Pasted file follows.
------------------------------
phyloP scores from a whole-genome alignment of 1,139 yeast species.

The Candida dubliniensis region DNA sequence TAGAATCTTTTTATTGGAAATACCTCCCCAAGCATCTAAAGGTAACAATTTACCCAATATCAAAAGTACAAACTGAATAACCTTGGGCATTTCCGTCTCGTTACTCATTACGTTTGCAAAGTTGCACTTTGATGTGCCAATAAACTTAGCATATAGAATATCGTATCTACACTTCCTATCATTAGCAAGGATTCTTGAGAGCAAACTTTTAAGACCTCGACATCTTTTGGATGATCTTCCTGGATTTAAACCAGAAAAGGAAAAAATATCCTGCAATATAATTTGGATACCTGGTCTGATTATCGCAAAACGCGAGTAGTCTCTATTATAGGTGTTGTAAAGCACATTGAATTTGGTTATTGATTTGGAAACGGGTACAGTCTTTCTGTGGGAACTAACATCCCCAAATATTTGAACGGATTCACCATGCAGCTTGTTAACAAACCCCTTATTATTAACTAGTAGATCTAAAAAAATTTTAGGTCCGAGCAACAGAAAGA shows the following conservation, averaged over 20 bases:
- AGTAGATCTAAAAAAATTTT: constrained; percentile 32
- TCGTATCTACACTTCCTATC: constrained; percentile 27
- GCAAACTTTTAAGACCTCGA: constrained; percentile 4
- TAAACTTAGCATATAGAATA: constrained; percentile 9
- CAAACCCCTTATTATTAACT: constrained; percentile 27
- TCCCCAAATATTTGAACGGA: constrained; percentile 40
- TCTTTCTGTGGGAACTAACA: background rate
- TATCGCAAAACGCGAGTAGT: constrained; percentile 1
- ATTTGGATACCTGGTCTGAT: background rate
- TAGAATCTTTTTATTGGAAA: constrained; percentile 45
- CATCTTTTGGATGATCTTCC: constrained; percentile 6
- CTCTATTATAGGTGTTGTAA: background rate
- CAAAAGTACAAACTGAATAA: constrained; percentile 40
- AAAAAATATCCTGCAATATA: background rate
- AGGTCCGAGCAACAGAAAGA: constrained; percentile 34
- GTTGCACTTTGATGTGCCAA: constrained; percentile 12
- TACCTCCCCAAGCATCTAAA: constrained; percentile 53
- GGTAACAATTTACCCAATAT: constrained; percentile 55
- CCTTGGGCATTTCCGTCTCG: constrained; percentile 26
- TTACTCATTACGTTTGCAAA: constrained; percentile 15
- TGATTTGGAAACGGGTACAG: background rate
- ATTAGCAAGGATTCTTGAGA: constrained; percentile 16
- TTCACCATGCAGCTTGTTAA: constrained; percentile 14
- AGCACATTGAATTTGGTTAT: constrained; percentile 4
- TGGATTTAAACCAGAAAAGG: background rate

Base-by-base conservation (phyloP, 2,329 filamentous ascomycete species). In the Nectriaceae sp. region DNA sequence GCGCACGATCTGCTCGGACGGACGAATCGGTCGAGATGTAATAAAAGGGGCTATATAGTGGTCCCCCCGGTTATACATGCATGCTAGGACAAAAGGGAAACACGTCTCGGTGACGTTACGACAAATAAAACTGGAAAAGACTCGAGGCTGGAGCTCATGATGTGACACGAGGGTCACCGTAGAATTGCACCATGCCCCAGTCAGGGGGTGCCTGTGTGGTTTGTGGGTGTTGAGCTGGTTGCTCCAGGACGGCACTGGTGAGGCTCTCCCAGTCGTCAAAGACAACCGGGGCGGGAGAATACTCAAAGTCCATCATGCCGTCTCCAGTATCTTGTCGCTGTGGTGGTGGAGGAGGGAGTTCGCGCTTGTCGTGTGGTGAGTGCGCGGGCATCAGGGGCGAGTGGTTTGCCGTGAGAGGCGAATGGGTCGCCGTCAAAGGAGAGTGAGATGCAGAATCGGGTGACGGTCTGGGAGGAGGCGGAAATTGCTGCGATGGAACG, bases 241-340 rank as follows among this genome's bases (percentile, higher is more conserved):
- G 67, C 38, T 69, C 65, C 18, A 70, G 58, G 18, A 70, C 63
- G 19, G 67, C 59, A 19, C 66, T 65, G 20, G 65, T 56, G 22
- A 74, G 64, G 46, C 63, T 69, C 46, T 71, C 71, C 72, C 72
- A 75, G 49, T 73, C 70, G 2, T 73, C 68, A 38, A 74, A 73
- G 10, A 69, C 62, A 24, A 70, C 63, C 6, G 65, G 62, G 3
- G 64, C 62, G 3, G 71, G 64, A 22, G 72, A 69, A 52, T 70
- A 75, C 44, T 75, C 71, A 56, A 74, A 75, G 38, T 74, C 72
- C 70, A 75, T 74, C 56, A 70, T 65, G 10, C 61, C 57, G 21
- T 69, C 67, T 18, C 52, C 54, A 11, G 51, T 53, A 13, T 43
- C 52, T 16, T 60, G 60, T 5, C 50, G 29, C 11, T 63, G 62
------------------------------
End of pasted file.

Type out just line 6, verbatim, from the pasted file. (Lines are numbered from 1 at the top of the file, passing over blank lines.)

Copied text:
- TAAACTTAGCATATAGAATA: constrained; percentile 9